Mexico 2004

How I know I’m an introvert

I’ve known for quite awhile that I’m an introvert. As a kid, I was often called “shy” or “a snob.” But, as I got older (and after the Myers-Briggs confirmed what I already knew) I finally had a name for who I was. It was refreshing to find that there wasn’t anything wrong with who I was.

introvert text

Believe it or not, a lot of people don’t know if they’re introverted or extroverted. I don’t believe that anyone is 100% on either side of the coin, but here’s a list of my personality quirks that are aligned with introvertedness.

So, you think you’re an introvert…

I’m a planner. I live and die by my calendar–my paper and pen calendar, none of this iPhone calendar app nonsense. I always have running lists and to-do’s ongoing in my various notebooks. I rarely can handle flying by the seat of my pants. It stresses me out. I need to know what to expect and plan accordingly.

I’m a writer. Writing is the best way that I know how to express myself. If we were to have a face to face conversation, I’d either clam up or fumble and stutter my way through. I’m just not articulate on my feet, but given a few extra seconds to backspace through a poorly-chosen word or colloquialism, I’m much better.

I have lots of extroverted friends. If I was friends with only quiet, reserved people, I’d be bored out of my mind. I greatly enjoy being around people who keep the conversation flowing, laugh loudly at my under-the-breath remarks and get the party properly started.

I crave alone time. Being in a large crowd, mixing and mingling and having to be “on” for long periods of time stresses me out. This is not to say that I can’t do it. I can host a party for 50 like a champ, but after being in a situation like that, I need to “actively introvert.” Actively introverting for me, looks like hanging out in my room alone (except with a cat or two and the dog), watching trashy tv and regrouping. Another way I like to reboot is by going to Target alone. I don’t mind being around people when I’m “actively introverting,” but I just don’t want to have to interact with them too much.

Crowds aren’t my favorite. Being in a large crowd, with people invading my personal space all willy-nilly, drives me insane. I’ve been to many concerts, where you’re packed into the venue like sardines, and inevitably, the girl next to me has long hair that she keeps tossing in my direction. Her hair gets stuck in my lip gloss and that almost sends me straight over the edge. (It’s one thing for your OWN hair to get stuck in your lip gloss. Totally different situation when SOMEONE ELSE’S hair gets stuck in your lip gloss.)

Meeting new people is awkward. You see, I really super-suck at small talk. I either don’t ask enough questions (which comes across as aloof and uncaring) or I go too deep, too soon (which…well, creepy). The pleasantries of “where do you live?” “how old are your kids?” “what do you do?” wears thin with me quickly. I tend to either not ask those important things or dive immediately into questions like, “did you have a vaginal birth or a c-section?” Inappropriate. But, those are the things I want to know…not how long you’ve lived here.

Go around room...

These are only a few of the traits that I have that would fall on the “introvert spectrum“–which I’m calling a thing, whether it is or not. I have others but…guess what? I also have some extrovert characteristics too.  Luckily, we’re not all made by a cookie cutter and we’re each unique and quirky.

So, tell me…what traits do you have that are introvert or extrovert?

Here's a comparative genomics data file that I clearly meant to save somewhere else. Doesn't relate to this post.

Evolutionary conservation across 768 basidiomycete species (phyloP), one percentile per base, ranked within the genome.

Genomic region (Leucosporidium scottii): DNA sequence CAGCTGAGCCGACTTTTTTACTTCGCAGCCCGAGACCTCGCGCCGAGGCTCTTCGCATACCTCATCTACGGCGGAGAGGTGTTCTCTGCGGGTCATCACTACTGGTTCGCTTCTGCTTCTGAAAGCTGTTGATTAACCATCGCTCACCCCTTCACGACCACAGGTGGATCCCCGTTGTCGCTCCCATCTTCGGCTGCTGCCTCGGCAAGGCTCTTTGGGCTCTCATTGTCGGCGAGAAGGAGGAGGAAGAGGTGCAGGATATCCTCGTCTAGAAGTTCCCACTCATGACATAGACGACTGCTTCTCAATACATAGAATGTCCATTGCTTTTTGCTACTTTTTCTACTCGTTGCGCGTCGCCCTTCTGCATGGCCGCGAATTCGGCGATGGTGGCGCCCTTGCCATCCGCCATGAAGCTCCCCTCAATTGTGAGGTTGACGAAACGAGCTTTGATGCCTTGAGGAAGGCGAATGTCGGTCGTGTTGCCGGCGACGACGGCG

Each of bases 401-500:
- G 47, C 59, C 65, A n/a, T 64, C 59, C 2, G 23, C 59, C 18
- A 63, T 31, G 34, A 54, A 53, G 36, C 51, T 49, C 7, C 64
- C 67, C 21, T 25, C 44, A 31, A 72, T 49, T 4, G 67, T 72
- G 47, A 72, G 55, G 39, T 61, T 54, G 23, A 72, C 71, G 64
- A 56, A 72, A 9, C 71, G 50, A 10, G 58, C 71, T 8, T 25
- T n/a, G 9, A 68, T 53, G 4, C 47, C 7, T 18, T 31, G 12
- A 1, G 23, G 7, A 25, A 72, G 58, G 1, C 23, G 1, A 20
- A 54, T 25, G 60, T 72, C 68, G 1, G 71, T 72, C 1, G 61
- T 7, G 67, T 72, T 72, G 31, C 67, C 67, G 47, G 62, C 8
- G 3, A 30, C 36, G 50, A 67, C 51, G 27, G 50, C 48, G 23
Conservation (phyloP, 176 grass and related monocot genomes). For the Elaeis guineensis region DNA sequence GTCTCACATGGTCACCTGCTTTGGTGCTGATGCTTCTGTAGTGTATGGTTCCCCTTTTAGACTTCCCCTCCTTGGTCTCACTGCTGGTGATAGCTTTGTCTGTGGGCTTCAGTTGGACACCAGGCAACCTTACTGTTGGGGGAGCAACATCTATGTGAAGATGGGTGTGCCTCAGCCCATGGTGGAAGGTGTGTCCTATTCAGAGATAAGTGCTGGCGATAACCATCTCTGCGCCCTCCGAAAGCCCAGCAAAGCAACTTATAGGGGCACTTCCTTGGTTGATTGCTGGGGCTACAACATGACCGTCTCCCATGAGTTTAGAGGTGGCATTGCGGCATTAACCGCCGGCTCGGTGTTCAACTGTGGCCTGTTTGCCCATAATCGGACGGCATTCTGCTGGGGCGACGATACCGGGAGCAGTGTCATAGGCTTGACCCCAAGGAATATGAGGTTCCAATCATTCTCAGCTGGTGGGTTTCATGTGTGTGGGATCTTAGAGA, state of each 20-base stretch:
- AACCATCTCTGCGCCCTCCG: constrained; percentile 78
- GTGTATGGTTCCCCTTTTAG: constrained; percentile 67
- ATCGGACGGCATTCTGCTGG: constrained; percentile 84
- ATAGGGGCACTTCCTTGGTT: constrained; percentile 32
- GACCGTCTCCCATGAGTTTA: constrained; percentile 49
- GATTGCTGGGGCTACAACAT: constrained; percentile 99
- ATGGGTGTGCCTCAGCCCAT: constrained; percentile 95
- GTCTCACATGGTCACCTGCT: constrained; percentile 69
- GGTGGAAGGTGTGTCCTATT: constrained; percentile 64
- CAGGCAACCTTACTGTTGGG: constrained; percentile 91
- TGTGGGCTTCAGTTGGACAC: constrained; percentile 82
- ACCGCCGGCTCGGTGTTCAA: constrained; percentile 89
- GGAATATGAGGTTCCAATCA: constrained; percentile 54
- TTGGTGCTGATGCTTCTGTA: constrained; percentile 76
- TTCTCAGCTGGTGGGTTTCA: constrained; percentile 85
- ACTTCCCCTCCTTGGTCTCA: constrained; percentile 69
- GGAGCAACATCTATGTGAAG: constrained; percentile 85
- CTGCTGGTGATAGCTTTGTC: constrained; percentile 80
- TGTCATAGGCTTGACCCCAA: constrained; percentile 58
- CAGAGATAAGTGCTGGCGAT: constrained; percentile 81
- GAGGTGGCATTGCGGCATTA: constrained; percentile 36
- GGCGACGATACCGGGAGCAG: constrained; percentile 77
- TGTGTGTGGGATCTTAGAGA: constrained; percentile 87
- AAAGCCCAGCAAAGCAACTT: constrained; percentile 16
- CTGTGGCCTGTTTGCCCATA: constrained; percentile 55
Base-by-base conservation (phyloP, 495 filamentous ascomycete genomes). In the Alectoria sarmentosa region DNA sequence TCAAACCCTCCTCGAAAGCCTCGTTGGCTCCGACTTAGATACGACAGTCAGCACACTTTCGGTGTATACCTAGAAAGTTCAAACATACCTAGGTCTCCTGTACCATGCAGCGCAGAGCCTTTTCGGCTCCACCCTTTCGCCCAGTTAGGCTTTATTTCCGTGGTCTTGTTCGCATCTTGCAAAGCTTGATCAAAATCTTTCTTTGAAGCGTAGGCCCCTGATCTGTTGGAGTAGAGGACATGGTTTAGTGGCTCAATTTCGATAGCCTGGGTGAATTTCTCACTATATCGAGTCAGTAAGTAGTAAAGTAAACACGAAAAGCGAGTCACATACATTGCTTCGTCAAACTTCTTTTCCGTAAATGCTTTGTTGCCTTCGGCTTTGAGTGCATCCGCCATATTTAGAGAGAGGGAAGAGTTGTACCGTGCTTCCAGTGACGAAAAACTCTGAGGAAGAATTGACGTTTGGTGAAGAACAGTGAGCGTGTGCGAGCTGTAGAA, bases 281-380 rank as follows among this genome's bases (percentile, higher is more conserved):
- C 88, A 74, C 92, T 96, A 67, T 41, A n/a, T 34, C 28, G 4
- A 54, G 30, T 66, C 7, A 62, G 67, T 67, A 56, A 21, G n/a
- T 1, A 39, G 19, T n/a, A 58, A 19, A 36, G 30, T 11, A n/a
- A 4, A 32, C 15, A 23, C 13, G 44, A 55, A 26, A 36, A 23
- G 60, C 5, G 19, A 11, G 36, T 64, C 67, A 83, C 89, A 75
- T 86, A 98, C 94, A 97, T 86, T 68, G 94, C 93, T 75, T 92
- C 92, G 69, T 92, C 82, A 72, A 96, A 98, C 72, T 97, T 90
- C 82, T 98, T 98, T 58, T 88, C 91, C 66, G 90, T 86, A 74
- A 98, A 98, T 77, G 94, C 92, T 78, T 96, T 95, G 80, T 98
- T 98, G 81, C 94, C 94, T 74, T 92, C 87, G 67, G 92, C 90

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Mexico 2004

It’s a sign

I recently gave my notice at my part-time job. Since last fall, I’ve worked at a clothing and home decor boutique near my kids’ school. The job was great and was working out nicely for me…until it wasn’t anymore. Then, I felt the pull to begin sharing my story here on An Introvert’s Guide to Sobriety and my heart and my head were suddenly elsewhere.

Nevertheless, giving my notice and giving up a job that I enjoyed has been a little heart-wrenching for me–not to mention losing the interactions with the people whom I’ve formed  friendships with there (as well as a little extra money to add to our bank account every month). There’s a definite feeling of “am I crazy to ditch this job for the unknown?” and my feelings have vacillated between excitement for what I can do with this blog and fear of change and failure. So, all of these feelings have been cycling through my head this week.

Then, today, I was working on some merchandising at the store–moving stuff around–and BONK! Something hit me on the head.

Embrace Change

This sign fell off the wall and bonked me straight up’side my head. If that wasn’t a “sign,” (see, it’s funny because it is a LITERAL SIGN…get it?) I don’t know what is.

Many times we fear change…and I’m the worst offender. I’m such a stickler for routine that I will rarely even consider taking a different route to the grocery store. Why is that? Are we afraid that making a change will upset the order in our lives? What if making a change could make things easier or more fulfilling?

Six years ago, I feared the change that giving up alcohol would bring to my life. I had established a little routine around my drinking and it wasn’t comfortable at all to give that up. I took away my favorite parachute and it was super scary. But I’m so happy that I had the courage to make the change.

I know that quitting my job will leave me feeling a little lost at times; and sharing my story here is pushing myself way out of my comfort zone for sure. It’s never easy to force ourselves out of the comfort of a routine but I hope that you’ll embrace a little change in your own life, along with me.

People resist change...

Are you currently resisting change? Why? What do you have to lose? What do you have to gain? 

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